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Three common applications for trusts in estate planning

Trusts enable people in Nevada to control or protect assets during their lives and after their deaths, often for the benefit of heirs. These legal tools have been developed to support many financial situations. Three common forms of trusts are revocable, irrevocable and special needs.

A revocable trust is sometimes referred to as a living trust. It establishes how assets will be managed. While the creator of the trust remains alive, the terms of the trust can be altered or revoked by the person. Upon the person's death, the terms of the trust remain in force and direct the discharge of assets by the trustee. In contrast, an irrevocable trust serves people who do not anticipate a need for flexibility. In some cases it is set up to separate the assets of a high-value life insurance policy from the insured person's estate and thereby avoid estate taxes and claims by creditors.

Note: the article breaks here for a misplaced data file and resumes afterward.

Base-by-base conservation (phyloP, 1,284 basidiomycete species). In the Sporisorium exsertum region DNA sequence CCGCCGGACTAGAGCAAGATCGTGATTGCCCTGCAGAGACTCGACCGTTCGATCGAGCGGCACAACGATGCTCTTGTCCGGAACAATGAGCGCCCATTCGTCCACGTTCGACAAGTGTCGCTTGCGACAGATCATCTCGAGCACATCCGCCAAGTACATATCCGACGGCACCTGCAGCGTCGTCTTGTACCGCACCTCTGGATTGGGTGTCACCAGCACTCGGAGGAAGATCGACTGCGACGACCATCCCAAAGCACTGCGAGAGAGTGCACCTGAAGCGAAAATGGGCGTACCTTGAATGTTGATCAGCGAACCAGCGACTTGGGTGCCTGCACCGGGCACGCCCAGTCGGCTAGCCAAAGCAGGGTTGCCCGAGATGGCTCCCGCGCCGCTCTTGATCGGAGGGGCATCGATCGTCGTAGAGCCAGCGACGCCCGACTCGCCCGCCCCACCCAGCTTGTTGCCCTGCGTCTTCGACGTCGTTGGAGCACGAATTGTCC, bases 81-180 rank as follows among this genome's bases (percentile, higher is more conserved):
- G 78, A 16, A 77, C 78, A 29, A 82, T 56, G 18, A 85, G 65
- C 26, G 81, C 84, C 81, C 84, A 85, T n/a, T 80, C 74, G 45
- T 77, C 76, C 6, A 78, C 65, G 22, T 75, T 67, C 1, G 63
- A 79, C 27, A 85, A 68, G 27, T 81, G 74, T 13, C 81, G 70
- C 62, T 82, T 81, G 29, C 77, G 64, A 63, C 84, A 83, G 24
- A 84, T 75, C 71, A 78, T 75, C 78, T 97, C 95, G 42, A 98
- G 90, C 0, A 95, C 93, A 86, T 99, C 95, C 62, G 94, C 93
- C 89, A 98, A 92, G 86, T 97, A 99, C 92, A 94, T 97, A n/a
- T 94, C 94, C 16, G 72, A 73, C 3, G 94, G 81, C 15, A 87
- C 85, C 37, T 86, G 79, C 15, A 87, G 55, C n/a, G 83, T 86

A special needs trust could be employed to manage assets meant to support a disabled person who needs lifelong support. Often this type of trust protects the beneficiary from losing government assistance like Medicaid and Supplemental Security Income. The trust contains the assets set aside to meet a disabled person's needs instead of just giving the heir the assets, which might then disqualify the person from public assistance.

Every person has unique goals and needs when planning how to manage an estate. Consulting with an attorney familiar with trust planning could allow the person to make informed decisions about how to establish protection of assets. An attorney could advise the person on how to design the terms of a trust and then prepare the paperwork. Additionally, an attorney could update an estate plan periodically if the person's financial situation changes or tax laws are altered.

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